WA grain prices hold steady
Fickle weather conditions across the grainbelt in the past two weeks and staggered crop maturity have slowed the start to the State’s harvest.
But high grain volumes are now starting to flow into bins, with an estimated 807,380 tonnes delivered to CBH by Tuesday morning, and prices are holding steady.
To the start of this week, 480,00t had been received in the Geraldton port zone, Kwinana zone had received 310,000t, Esperance 17,000t and Albany 380t.
CBH operations general manager David Capper said despite the later harvest start, more grain had come into the system compared to this time last year and activity was expected to pickup significantly if there was a run of good weather.
“Growers in the Albany zone made their first deliveries of canola last week, about two or three weeks behind recent years, but high moisture levels are delaying deliveries of oats and barley,” he said.
Mr Capper said Albany zone grain yields and quality were difficult to predict this year, given the many variables during the growing season, but total tonnages might be less than 2017-18 levels.
He said moisture issues were hampering and slowing harvest in the Esperance port zone but activity had picked up in Geraldton for cereals and canola.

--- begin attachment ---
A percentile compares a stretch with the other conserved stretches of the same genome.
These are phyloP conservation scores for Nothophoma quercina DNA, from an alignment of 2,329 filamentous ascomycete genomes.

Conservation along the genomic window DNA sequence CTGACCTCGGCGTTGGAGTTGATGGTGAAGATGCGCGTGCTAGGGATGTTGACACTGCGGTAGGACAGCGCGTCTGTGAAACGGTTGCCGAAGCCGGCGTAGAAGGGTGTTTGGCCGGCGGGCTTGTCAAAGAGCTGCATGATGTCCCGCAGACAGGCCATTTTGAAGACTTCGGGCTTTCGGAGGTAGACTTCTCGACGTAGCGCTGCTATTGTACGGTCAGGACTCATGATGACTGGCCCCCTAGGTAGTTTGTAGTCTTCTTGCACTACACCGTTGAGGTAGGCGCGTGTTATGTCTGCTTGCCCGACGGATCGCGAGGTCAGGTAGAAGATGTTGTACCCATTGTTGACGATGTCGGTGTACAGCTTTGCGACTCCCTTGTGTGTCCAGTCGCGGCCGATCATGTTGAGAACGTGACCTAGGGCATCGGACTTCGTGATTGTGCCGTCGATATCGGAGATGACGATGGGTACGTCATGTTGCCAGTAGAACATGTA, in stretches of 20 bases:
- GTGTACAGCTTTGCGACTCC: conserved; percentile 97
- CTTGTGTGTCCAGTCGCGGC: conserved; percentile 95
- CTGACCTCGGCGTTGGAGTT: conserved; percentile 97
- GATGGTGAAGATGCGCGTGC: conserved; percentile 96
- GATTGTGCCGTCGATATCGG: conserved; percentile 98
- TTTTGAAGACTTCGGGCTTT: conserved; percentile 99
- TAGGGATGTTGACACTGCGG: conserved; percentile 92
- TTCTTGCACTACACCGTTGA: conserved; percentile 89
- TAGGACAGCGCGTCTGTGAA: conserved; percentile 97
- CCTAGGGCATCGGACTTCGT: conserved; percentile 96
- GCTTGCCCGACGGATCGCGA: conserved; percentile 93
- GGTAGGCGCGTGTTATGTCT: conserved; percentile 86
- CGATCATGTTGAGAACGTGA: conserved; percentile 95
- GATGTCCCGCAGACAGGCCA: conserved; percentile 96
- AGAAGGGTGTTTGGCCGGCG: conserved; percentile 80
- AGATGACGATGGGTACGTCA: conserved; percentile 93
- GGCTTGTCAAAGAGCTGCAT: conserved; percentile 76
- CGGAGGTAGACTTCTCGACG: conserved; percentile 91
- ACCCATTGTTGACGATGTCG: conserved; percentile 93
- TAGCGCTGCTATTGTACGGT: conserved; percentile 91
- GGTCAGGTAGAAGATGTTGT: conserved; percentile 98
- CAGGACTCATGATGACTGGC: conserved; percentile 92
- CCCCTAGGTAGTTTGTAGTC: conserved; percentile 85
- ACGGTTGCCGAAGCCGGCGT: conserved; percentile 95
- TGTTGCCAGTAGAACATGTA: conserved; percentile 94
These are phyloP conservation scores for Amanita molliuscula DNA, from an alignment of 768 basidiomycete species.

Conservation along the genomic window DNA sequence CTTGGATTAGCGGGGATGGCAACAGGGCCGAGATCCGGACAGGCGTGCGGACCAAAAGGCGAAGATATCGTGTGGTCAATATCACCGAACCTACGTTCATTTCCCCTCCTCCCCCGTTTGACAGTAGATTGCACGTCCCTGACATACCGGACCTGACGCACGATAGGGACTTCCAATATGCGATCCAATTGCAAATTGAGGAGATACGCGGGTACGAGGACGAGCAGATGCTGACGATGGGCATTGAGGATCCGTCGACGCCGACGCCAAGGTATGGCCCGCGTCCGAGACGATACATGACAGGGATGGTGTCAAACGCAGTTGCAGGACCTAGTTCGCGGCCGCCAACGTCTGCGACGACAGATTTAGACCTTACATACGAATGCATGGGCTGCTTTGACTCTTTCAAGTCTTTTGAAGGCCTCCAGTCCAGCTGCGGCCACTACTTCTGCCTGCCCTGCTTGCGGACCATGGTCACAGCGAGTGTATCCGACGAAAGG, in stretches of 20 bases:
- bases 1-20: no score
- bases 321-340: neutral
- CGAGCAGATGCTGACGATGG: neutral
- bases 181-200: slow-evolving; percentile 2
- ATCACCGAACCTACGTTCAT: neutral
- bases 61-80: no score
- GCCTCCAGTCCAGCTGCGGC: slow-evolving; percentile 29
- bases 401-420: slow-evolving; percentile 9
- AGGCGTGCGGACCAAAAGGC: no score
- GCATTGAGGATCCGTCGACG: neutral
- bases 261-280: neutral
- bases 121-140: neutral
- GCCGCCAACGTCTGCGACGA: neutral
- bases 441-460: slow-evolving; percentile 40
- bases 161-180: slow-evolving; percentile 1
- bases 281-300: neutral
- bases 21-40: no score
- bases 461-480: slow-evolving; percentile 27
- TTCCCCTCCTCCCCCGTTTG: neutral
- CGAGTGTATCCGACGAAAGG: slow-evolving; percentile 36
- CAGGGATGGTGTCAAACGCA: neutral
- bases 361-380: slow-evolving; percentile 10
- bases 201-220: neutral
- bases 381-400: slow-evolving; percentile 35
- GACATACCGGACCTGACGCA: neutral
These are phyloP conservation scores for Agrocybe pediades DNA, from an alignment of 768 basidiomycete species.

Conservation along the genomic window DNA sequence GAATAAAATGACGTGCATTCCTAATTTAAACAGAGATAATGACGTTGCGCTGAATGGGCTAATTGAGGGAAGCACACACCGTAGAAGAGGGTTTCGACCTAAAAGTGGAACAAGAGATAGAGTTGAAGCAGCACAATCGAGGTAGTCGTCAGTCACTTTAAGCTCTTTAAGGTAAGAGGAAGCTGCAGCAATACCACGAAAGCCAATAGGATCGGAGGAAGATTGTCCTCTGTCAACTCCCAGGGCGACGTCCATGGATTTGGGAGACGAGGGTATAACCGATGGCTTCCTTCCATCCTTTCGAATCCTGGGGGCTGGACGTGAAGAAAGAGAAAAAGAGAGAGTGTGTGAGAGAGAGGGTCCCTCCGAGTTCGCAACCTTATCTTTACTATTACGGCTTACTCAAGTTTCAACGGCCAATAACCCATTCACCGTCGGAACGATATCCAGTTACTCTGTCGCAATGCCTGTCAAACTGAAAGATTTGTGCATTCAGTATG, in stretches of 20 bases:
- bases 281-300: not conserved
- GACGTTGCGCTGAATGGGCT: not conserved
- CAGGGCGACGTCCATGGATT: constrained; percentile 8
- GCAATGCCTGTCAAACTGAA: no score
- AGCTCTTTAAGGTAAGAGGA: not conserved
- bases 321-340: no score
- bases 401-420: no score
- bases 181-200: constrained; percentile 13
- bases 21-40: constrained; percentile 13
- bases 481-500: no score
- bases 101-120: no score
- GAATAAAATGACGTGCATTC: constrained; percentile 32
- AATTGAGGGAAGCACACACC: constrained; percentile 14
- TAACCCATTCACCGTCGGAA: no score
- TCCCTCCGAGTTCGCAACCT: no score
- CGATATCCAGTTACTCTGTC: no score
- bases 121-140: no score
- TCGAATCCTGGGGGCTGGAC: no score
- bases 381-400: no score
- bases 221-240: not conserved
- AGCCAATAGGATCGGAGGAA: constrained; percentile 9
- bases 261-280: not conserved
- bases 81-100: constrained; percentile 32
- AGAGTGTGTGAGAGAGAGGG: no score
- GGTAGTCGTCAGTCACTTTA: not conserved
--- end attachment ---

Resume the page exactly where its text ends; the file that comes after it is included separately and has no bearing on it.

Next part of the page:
“Grain quality has been a little varied, especially in wheat, but yields have been very good for all crops in Geraldton,” he said. “Harvest in the Kwinana zone has been slowly increasing in the past week, with most deliveries coming from the north of the zone and predominantly made up of barley.”
Industry analysts have flagged WA’s total grain production will be about 15 million tonnes in 2019-20, including about 10mt of wheat.
The Grain Industry Association of WA is expected to update its official State crop forecast tomorrow
In early October, its WA crop estimate was 14.2mt, including 8.1mt of wheat. Grain prices have remained buoyant and above fiveyear average levels, in part due to WA’s delayed harvest start and drought conditions interstate.